Few people have heard of it, yet many consider John Blankenbaker's KENBAK-1 to be the first commercial personal computer.

Koss introduced these headphones over 40 years ago, and they remain affordable favorites to this day.

Digital Music Synth Fetish

Con Brio ADS 200
There was a piece on Matrixsynth a couple of days ago about his favorite digital retro synth, the Con Brio ADS 200. This stunningly weird $30,000 monster was created in 1978 and only two were actually built. According to creator Tim Ryan, an earlier version -- the ADS 100 -- was used to generate sound effects for Star Trek: The Motion Picture.

The enormous ADS 200 required five microprocessors to perform 64 oscillator "additive synthesis, phase modulation, frequency modulation, nested phase and frequency modulation, and combinations of all modes."  Unfortunately, users required a PhD or airline pilot's license to figure out the multicolored control panel.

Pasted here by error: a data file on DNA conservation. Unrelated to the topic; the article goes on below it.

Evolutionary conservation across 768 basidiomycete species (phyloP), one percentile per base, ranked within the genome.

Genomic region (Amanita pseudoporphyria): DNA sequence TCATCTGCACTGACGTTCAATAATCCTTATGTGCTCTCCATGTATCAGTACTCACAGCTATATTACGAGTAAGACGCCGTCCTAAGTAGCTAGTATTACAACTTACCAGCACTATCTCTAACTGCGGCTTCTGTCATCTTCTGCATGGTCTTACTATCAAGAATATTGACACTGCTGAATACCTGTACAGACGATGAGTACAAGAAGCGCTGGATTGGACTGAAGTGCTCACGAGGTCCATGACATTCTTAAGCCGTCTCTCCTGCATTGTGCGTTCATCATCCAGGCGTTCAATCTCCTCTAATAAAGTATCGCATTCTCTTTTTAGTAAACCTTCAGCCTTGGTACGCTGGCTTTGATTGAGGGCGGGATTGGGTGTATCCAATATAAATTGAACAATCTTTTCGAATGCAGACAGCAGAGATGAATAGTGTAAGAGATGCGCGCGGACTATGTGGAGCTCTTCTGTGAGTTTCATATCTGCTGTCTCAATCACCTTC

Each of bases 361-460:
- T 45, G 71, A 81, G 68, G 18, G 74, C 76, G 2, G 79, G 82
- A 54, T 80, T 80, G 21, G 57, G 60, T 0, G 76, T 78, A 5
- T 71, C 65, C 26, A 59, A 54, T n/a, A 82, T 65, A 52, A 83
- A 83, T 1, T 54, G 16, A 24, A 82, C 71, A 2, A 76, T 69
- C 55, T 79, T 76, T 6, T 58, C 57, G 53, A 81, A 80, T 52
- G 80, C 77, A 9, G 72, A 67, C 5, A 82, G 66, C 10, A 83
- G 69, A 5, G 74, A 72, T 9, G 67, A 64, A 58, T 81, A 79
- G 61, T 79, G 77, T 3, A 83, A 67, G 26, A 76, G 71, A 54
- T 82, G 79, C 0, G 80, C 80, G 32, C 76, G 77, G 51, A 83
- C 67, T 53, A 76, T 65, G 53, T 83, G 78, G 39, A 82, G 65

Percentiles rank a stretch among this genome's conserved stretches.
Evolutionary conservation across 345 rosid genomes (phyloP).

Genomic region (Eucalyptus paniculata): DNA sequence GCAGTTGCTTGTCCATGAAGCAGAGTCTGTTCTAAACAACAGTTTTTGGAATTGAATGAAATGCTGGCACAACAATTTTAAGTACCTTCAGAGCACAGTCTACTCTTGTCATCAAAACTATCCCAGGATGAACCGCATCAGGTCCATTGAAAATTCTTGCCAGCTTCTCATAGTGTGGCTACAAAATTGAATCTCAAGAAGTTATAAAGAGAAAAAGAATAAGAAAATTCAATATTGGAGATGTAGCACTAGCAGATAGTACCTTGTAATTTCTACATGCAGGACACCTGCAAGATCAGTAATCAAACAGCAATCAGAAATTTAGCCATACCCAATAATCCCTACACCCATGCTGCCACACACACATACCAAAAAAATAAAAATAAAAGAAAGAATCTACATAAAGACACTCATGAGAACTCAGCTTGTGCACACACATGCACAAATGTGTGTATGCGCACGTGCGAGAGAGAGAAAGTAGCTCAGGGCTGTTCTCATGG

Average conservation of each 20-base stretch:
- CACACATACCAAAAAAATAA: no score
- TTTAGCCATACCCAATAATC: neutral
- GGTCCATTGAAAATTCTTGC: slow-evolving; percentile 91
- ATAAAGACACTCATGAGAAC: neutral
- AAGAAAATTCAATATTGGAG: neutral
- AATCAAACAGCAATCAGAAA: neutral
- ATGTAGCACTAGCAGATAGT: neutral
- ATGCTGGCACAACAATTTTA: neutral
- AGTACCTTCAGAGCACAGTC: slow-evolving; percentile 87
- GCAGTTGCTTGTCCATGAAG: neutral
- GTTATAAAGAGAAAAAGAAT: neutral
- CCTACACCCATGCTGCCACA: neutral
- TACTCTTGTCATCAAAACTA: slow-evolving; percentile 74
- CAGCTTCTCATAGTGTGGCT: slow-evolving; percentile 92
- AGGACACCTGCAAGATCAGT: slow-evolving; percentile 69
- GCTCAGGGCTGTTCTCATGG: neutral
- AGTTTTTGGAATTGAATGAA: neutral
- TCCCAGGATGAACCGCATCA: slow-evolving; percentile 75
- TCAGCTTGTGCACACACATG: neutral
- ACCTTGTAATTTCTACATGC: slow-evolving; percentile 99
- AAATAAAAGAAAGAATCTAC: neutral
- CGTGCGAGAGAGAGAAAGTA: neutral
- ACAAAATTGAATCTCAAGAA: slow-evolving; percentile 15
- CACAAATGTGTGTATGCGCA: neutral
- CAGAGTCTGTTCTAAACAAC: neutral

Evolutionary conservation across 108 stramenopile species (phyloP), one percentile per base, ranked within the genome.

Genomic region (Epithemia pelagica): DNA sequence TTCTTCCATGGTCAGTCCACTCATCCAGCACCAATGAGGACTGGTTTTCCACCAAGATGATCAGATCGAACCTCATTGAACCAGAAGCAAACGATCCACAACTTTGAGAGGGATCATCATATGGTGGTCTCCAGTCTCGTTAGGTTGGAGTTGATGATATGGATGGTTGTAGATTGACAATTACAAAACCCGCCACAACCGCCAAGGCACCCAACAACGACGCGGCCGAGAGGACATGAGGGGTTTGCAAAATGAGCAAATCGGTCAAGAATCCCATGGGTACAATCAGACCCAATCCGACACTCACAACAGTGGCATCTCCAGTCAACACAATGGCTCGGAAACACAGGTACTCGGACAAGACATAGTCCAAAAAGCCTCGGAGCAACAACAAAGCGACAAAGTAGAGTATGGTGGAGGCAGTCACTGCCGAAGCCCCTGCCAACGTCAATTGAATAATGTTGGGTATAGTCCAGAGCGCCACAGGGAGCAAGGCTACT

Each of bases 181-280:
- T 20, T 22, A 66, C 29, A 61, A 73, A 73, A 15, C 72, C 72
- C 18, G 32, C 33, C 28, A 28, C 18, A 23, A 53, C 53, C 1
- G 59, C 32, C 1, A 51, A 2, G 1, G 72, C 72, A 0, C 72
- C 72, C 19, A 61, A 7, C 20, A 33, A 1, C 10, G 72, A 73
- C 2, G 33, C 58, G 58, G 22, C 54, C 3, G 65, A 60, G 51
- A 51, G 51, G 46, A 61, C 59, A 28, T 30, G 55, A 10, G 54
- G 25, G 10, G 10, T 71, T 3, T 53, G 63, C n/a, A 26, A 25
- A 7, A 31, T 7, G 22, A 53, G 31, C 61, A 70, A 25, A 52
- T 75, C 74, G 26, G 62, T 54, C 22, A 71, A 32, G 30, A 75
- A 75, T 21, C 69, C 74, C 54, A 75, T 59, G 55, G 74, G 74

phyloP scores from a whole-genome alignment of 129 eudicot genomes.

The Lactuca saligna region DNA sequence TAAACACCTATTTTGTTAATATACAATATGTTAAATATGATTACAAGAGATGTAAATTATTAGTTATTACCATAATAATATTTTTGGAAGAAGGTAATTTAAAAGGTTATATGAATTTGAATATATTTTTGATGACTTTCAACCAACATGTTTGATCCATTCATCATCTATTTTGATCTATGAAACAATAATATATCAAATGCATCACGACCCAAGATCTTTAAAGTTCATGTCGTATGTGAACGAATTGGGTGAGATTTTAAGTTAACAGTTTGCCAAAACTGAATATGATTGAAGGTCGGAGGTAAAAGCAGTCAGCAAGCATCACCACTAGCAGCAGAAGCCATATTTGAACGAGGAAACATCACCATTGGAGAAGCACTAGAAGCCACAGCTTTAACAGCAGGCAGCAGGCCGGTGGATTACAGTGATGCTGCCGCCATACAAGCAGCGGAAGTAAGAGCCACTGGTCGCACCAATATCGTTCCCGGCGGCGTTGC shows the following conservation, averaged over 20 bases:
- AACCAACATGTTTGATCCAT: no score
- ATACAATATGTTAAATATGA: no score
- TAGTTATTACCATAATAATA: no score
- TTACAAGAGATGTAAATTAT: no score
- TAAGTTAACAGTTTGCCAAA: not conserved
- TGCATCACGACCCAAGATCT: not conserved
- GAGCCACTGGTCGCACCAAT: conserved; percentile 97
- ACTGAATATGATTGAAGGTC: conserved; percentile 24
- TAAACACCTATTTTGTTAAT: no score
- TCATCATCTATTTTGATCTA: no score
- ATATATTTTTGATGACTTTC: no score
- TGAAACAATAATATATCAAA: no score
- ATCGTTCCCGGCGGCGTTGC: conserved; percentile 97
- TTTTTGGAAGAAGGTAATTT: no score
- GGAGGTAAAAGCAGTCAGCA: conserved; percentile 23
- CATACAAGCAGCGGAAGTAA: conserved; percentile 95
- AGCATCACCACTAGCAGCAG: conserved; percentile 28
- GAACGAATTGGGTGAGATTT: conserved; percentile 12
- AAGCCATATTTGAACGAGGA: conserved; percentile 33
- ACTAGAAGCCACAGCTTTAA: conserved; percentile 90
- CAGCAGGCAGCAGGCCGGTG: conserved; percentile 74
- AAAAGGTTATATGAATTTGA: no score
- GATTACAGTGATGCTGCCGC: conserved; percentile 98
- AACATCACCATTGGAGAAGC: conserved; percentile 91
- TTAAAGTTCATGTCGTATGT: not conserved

Wanna know about my favorite digital synth? Follow the "Continue reading" link.

Con Brio 200 (Matrixsynth)

This is my all-time favorite -- the Waldorf Wave -- introduced by German manufacturer Waldorf GmbH in 1993. It's a direct descendant of Wolfgang Palm's incredibly popular PPG Wave digital synthesizers from the early 1980s (Palm actually designed the Waldorf ASIC sound synthesis chip, although he wasn't a Waldorf employee).

The Wave was the ultimate extension of Palm's digital wavetable scanning concept, in which various different sound waveforms could be played back in sequence. The effect was an unmistakable burble of sound. Old-fashioned analog filters were used to process the sound because digital audio still lacked warmth in the early 1990s.

Most functions had a corresponding physical knob and there was a huge (for the time) 480 x 64 pixel display. The instrument could be expanded from 16 to 32 or 48 voices and offered a 3.5" disk drive for sound storage. Three stereo outputs were provided to give you the freedom to mix and mangle the Wave's output as needed.

Alas, Waldorf disappeared into the mists of time before I had a chance to get my hands on one.

Waldorf Wave (reviews at Sonic State)


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